Over the last several years, a deadly fungal disease has killed hundreds of thousands of native Hawaiian ʻōhiʻa trees. Before now, the disease—Rapid ʻŌhiʻa Death—was limited to Hawaiʻi Island. But the disease-causing fungus has now been found on the island of Kauaʻi. And that’s a big problem, considering that ʻōhiʻa is arguably the most important tree in the archipelago’s sensitive island ecosystems and traditional Hawaiian culture.
ʻŌhiʻa (Metrosideros polymorpha) is a striking tree—gnarled, with small, plentiful leaves and a brilliantly colorful display of red to yellow blossoms that adorn the plant like firework bursts frozen in place. The tree is native to all the major Hawaiian islands (and nowhere else on Earth) where it can grow as everything from a low shrub to a towering rainforest giant.
The fungal scourge started with a handful of trees in 2010, and has now spread out to most parts of the Big Island. The culprits, Ceratocystis lukuohia (“destroyer of ʻōhiʻa) and Ceratocystis huliohia, invade the trees and grow in the wood, causing rapid wilting and browning of leaves, and often death.
According to J.B. Friday, an extension forester with the University of Hawaiʻi about 135,000 acres of forest are currently affected, representing about a quarter of the island’s forests. With the detection of one of the pathogens in dead trees in a forest preserve on Kauaʻi in January, there are fears that the same carnage will soon be visited there as well.
This continued spread of Rapid ʻŌhiʻa Death is a huge deal in Hawaiʻi because ʻōhiʻa isn’t just some native tree.
“It’s a dominant, keystone species in Hawaiʻi,” Sam ʻOhu Gon III, a senior science and cultural advisor for the Nature Conservancy of Hawaiʻi and Hawaiian cultural practitioner, told Earther.
ʻŌhiʻa produces the main canopy in many of the islands’ forests, and grows over a wide range of rainfall regimes and elevations. Gon also notes that the tree is particularly important for the percolation of groundwater and the health of watersheds. And many of the islands’ native forest birds—the majority of which are threatened—rely on ʻōhiʻa nectar for food.
ʻŌhiʻa also holds an unparalleled importance in traditional Hawaiian culture.
“One of the ways you can recognize the significance of a plant is to look in a variety of traditional works, chants, and stories, and search for the names of plants,” Gon said. “When you do that, you find that ʻōhiʻa is pretty much the most often mentioned plant. It’s not just ‘a tree’ in Hawaiian forests. It is probably the single most culturally significant tree in Hawaiʻi.”
The tree has a symbolic, “cosmogonic” significance—a connection to the whole worldview of the Native Hawaiian people, especially in regards to the ancient view of the akua (gods). Ōhiʻa’s symbolic prominence is inherently tied to its widespread presence in the islands, says Gon.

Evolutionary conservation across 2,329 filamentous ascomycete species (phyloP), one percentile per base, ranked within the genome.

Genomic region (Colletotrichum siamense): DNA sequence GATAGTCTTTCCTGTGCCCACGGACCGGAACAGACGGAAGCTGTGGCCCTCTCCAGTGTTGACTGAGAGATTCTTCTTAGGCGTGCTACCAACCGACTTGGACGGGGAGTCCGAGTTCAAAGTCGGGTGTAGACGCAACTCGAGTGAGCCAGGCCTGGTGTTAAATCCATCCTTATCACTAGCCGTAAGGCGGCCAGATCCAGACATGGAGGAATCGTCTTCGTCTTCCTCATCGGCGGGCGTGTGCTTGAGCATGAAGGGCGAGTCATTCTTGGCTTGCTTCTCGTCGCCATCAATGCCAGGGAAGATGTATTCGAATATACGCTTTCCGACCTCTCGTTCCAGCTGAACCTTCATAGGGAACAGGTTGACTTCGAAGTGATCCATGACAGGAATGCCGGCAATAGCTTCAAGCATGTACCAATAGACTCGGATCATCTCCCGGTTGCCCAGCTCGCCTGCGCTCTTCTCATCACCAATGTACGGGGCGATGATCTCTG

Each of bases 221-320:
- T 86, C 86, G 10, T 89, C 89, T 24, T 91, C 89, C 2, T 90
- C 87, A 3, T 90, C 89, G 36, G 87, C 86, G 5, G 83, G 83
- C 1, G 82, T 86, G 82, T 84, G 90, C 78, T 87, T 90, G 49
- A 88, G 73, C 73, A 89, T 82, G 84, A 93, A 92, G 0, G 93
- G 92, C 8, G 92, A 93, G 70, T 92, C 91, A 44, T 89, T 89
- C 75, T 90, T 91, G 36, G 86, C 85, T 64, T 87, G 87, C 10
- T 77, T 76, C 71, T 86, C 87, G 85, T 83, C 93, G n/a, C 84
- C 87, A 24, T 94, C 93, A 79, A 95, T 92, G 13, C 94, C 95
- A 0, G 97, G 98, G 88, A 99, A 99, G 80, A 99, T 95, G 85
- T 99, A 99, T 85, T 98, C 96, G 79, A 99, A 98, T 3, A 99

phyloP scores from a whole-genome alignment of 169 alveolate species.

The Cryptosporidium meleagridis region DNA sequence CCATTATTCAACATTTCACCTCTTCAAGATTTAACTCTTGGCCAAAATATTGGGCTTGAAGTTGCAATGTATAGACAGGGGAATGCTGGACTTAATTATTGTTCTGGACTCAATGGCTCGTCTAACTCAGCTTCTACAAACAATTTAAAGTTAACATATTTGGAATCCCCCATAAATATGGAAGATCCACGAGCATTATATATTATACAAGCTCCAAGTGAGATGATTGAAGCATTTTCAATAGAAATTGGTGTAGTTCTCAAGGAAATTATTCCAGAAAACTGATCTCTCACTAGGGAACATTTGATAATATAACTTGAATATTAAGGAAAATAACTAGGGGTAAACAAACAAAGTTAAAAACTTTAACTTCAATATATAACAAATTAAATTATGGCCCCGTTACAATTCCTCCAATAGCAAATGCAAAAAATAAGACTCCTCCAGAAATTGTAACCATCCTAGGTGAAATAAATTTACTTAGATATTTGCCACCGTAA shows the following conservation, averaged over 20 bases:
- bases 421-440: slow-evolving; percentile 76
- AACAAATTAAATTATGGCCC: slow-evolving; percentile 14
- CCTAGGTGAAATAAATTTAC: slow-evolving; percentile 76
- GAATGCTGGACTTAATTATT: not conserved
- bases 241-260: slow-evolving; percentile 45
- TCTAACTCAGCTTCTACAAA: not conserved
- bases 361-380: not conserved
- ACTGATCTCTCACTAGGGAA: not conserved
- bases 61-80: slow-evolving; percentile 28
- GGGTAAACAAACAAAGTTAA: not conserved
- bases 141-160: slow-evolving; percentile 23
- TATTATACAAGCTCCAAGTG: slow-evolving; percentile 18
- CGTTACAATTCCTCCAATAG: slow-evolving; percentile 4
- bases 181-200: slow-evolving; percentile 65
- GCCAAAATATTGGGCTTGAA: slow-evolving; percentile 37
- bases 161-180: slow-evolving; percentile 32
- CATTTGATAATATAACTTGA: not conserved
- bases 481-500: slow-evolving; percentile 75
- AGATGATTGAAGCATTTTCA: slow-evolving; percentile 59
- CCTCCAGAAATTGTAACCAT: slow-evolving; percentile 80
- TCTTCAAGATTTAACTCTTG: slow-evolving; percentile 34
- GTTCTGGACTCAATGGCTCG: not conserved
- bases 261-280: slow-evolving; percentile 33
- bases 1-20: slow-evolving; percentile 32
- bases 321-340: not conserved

“Forests in general, especially upland forests where ʻōhiʻa holds sway, are considered the wao akua—the realm of the gods—so upright trees are considered the physical manifestation (kinolau) of the gods,” Gon told Earther. “The yellow, orange, and red flowers evoke the fires of Pele [the goddess of fire and volcanoes], so the lehua [blossoms] are a major symbol of that goddess.”
He added that the tree is one of the first to come up on fresh lava after an eruption, strengthening its connection with the goddess Pele.
The foliage and flowers of the tree have also been of paramount importance to the teaching and practice of hula (a traditional Hawaiian dance and storytelling form) and are one of the offerings one can make at the kuahu (altar) to sanctify the learning of hula.
Sadly, the spread of Rapid ʻŌhiʻa Death has already impacted the cultural uses of the tree. Since 2016, the Merrie Monarch Festival—hula’s most prestigious contest—has held a voluntary moratorium on the use of ʻōhiʻa lehua to minimize the dispersal of the fungus. The Hawaii Department of Agriculture has also taken action, educating the public on the disease and how it spreads, and instituting a quarantine of ʻōhiʻa products leaving the Island.
It’s unknown how the disease ended up on Kauaʻi, says Friday, or if it’s been there all along. For now, the plan is to assess how far the outbreak extends, as sampling has only occurred in one location, but trees nearby are showing symptoms.
Despite this, and the tracts of ailing trees on the Big Island, Gon is optimistic about the future of the species, as even the hardest hit forests contain living, apparently healthy trees that may seed the next generation.
But he warns that even if the tree doesn’t go extinct, the effects of even temporary decline could be harsh for the islands.
“ʻŌhiʻa is a slow growing tree, so we’re talking about a decades or centuries-long process of recovery,” he explains. “If we get complacent and allow it to spread to all of the islands, in that time we’ll have damage to our watershed resources, to our cultural resources, and it will be a very sad thing.”